“Next week, we will close the training department. We are shifting our focus from training to performance. Legal or the line departments can handle compliance. Any remaining training staff will become mentors, coaches, and facilitators who work on improving core business processes, strengthening relationships with customers, and cutting costs.”
I am certainly all for this idea of shifting the focus from training to performance. But it seems that we’ve been trying to do this for some time. Dave Ferguson will tell you that he has been out on the front lines with this message for what seems like forever. So will Clark Quinn. If that’s the case – namely that many of us in the learning profession believe in performance outcomes over training (and I bet it’s a LARGE majority that do hold this belief) – why have we failed so miserably in making our case to the powers that be as well as to the people we are supposed to serve?
Will Thalheimer may have some clues. In a recent blog post Will contemplated why it is so hard to get people to change their minds about things. He specifically mentioned the examples of anti-bacterial soap and vitamins. Basically, long standing evidence runs counter to people’s standard beliefs, yet even in the face of this evidence, they still cling to older beliefs and behaviors. In his final thoughts, Will says:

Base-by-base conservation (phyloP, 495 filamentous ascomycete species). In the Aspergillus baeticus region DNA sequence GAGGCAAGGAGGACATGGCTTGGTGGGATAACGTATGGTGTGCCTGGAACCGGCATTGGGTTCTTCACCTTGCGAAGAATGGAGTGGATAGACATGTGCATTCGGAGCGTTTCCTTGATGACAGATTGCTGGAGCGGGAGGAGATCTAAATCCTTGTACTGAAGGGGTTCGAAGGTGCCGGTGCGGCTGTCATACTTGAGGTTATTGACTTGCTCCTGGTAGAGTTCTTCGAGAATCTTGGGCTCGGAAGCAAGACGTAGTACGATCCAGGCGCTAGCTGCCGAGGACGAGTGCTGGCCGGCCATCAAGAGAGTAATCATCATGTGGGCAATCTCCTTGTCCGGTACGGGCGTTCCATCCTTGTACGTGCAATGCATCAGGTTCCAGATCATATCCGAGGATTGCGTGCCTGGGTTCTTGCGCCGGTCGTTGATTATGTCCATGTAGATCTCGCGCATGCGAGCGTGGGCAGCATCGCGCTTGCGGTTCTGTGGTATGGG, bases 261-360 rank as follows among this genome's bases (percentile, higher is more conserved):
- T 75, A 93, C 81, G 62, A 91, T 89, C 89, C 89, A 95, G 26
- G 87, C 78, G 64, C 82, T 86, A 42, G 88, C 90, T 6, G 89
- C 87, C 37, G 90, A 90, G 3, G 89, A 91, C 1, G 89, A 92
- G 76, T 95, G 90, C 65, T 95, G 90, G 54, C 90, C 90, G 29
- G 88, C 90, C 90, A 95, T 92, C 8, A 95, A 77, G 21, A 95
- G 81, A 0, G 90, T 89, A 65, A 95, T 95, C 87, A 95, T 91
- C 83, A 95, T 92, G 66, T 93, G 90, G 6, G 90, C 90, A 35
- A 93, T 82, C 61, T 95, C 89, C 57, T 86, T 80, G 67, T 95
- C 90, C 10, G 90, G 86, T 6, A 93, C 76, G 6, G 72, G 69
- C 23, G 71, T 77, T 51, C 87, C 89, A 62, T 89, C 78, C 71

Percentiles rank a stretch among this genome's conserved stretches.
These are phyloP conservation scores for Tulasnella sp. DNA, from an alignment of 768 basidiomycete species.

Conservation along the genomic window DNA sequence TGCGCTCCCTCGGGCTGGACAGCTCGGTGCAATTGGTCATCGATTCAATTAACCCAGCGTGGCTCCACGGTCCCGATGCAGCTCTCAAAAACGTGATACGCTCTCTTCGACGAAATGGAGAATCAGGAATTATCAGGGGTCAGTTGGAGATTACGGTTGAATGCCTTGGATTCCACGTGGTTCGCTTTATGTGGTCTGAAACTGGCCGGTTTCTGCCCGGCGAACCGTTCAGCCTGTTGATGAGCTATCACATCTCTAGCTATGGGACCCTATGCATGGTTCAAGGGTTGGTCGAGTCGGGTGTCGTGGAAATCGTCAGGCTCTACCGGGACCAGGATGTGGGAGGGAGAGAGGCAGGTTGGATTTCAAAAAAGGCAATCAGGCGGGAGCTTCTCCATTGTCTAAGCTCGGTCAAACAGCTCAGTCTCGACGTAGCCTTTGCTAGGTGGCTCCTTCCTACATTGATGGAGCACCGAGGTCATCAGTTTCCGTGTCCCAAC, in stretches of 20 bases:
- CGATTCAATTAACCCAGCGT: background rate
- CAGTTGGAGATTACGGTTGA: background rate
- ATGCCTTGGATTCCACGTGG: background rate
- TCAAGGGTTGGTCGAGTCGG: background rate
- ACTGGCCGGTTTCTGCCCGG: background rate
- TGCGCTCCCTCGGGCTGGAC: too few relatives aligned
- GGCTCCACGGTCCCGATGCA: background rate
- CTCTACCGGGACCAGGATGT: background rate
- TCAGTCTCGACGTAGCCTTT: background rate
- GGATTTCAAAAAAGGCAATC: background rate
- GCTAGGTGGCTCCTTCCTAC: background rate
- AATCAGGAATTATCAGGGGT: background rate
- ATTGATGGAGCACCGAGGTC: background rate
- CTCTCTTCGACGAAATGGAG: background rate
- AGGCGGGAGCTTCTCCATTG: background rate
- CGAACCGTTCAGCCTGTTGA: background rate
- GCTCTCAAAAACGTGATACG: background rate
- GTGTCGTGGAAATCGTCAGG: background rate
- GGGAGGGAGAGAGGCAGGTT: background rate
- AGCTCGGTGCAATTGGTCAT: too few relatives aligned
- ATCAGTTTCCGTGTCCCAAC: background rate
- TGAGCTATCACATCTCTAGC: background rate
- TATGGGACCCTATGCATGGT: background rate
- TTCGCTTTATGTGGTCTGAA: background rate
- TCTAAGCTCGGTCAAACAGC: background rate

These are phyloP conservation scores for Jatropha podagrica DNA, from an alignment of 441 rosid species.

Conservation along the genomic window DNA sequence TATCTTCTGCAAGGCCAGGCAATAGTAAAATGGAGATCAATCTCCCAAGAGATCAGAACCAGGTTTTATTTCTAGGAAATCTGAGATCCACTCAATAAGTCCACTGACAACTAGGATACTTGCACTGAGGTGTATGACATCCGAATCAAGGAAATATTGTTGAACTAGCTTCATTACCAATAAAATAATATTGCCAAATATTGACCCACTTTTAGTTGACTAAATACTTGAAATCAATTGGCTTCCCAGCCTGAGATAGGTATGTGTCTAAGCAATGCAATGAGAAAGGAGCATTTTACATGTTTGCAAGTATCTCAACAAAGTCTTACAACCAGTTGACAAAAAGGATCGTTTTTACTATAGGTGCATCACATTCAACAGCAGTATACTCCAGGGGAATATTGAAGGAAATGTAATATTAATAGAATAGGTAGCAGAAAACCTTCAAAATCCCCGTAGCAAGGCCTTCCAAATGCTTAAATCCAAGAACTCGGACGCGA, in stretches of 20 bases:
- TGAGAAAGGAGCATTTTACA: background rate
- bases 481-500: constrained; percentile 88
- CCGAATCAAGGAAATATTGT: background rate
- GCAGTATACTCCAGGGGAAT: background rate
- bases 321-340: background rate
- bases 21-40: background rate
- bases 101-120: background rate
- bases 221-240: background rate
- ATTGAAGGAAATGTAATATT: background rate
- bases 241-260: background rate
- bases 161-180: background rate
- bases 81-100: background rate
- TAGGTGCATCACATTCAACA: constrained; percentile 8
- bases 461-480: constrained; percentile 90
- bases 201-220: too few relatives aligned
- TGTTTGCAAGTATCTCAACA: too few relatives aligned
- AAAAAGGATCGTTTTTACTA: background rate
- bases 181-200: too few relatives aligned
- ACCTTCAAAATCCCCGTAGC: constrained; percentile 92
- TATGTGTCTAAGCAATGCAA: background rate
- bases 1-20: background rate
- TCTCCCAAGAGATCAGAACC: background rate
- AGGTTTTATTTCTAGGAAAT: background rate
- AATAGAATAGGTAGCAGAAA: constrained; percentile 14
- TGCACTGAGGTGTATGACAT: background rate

“…we often forget that long-held views are not easily overcome. We need to be more careful and more energetic in confronting them. It’s not our learners’ fault when they don’t make the turn. We have to make it our fault. We have to take responsibility.”
My question for all of us to consider is: What’s our responsibility regarding performance outcomes? If we know this is what we need to target, why can’t we get buy-in from other constituencies? Weren’t we ALWAYS supposed to be focusing on improving core business processes? Weren’t we ALWAYS supposed to be strengthening relationships with customers? Weren’t we ALWAYS supposed to be cutting costs?
Are you still using anti-bacterial soap in your training efforts – or have you taken a good hard look at the evidence and decided it’s time to make a change?